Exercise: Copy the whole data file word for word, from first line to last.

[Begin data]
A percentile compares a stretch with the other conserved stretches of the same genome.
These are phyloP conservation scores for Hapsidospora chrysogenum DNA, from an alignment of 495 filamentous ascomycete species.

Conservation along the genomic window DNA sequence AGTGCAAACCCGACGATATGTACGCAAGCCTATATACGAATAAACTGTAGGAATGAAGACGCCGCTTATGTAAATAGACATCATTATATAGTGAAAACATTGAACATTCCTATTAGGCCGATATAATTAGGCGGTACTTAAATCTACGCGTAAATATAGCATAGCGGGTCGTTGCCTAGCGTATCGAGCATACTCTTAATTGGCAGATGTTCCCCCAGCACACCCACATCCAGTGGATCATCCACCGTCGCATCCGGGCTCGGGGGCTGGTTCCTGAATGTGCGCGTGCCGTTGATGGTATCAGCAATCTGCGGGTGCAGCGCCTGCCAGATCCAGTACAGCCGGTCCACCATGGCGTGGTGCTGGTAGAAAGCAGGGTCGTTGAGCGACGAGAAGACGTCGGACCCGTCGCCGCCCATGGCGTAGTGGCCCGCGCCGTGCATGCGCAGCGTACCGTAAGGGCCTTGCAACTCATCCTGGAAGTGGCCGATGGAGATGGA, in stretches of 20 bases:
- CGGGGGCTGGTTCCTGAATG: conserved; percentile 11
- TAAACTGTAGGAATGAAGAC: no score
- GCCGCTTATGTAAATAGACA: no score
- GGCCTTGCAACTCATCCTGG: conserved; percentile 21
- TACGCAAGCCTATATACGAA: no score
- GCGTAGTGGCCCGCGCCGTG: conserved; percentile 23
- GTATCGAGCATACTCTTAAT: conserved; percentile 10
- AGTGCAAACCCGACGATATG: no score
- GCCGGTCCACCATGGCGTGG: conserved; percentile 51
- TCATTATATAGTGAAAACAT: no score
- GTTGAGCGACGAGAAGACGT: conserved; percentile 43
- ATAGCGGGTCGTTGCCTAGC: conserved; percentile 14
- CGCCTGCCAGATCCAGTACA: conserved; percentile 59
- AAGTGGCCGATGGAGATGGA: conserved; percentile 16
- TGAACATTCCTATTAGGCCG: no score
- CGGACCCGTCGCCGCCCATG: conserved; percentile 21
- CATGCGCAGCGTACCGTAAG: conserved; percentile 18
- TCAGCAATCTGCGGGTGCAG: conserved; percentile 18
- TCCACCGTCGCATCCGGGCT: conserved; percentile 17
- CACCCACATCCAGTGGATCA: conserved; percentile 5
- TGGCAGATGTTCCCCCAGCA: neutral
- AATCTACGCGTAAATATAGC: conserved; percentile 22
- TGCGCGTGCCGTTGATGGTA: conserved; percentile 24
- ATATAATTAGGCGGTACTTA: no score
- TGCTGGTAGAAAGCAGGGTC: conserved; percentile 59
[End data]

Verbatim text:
A percentile compares a stretch with the other conserved stretches of the same genome.
These are phyloP conservation scores for Hapsidospora chrysogenum DNA, from an alignment of 495 filamentous ascomycete species.

Conservation along the genomic window DNA sequence AGTGCAAACCCGACGATATGTACGCAAGCCTATATACGAATAAACTGTAGGAATGAAGACGCCGCTTATGTAAATAGACATCATTATATAGTGAAAACATTGAACATTCCTATTAGGCCGATATAATTAGGCGGTACTTAAATCTACGCGTAAATATAGCATAGCGGGTCGTTGCCTAGCGTATCGAGCATACTCTTAATTGGCAGATGTTCCCCCAGCACACCCACATCCAGTGGATCATCCACCGTCGCATCCGGGCTCGGGGGCTGGTTCCTGAATGTGCGCGTGCCGTTGATGGTATCAGCAATCTGCGGGTGCAGCGCCTGCCAGATCCAGTACAGCCGGTCCACCATGGCGTGGTGCTGGTAGAAAGCAGGGTCGTTGAGCGACGAGAAGACGTCGGACCCGTCGCCGCCCATGGCGTAGTGGCCCGCGCCGTGCATGCGCAGCGTACCGTAAGGGCCTTGCAACTCATCCTGGAAGTGGCCGATGGAGATGGA, in stretches of 20 bases:
- CGGGGGCTGGTTCCTGAATG: conserved; percentile 11
- TAAACTGTAGGAATGAAGAC: no score
- GCCGCTTATGTAAATAGACA: no score
- GGCCTTGCAACTCATCCTGG: conserved; percentile 21
- TACGCAAGCCTATATACGAA: no score
- GCGTAGTGGCCCGCGCCGTG: conserved; percentile 23
- GTATCGAGCATACTCTTAAT: conserved; percentile 10
- AGTGCAAACCCGACGATATG: no score
- GCCGGTCCACCATGGCGTGG: conserved; percentile 51
- TCATTATATAGTGAAAACAT: no score
- GTTGAGCGACGAGAAGACGT: conserved; percentile 43
- ATAGCGGGTCGTTGCCTAGC: conserved; percentile 14
- CGCCTGCCAGATCCAGTACA: conserved; percentile 59
- AAGTGGCCGATGGAGATGGA: conserved; percentile 16
- TGAACATTCCTATTAGGCCG: no score
- CGGACCCGTCGCCGCCCATG: conserved; percentile 21
- CATGCGCAGCGTACCGTAAG: conserved; percentile 18
- TCAGCAATCTGCGGGTGCAG: conserved; percentile 18
- TCCACCGTCGCATCCGGGCT: conserved; percentile 17
- CACCCACATCCAGTGGATCA: conserved; percentile 5
- TGGCAGATGTTCCCCCAGCA: neutral
- AATCTACGCGTAAATATAGC: conserved; percentile 22
- TGCGCGTGCCGTTGATGGTA: conserved; percentile 24
- ATATAATTAGGCGGTACTTA: no score
- TGCTGGTAGAAAGCAGGGTC: conserved; percentile 59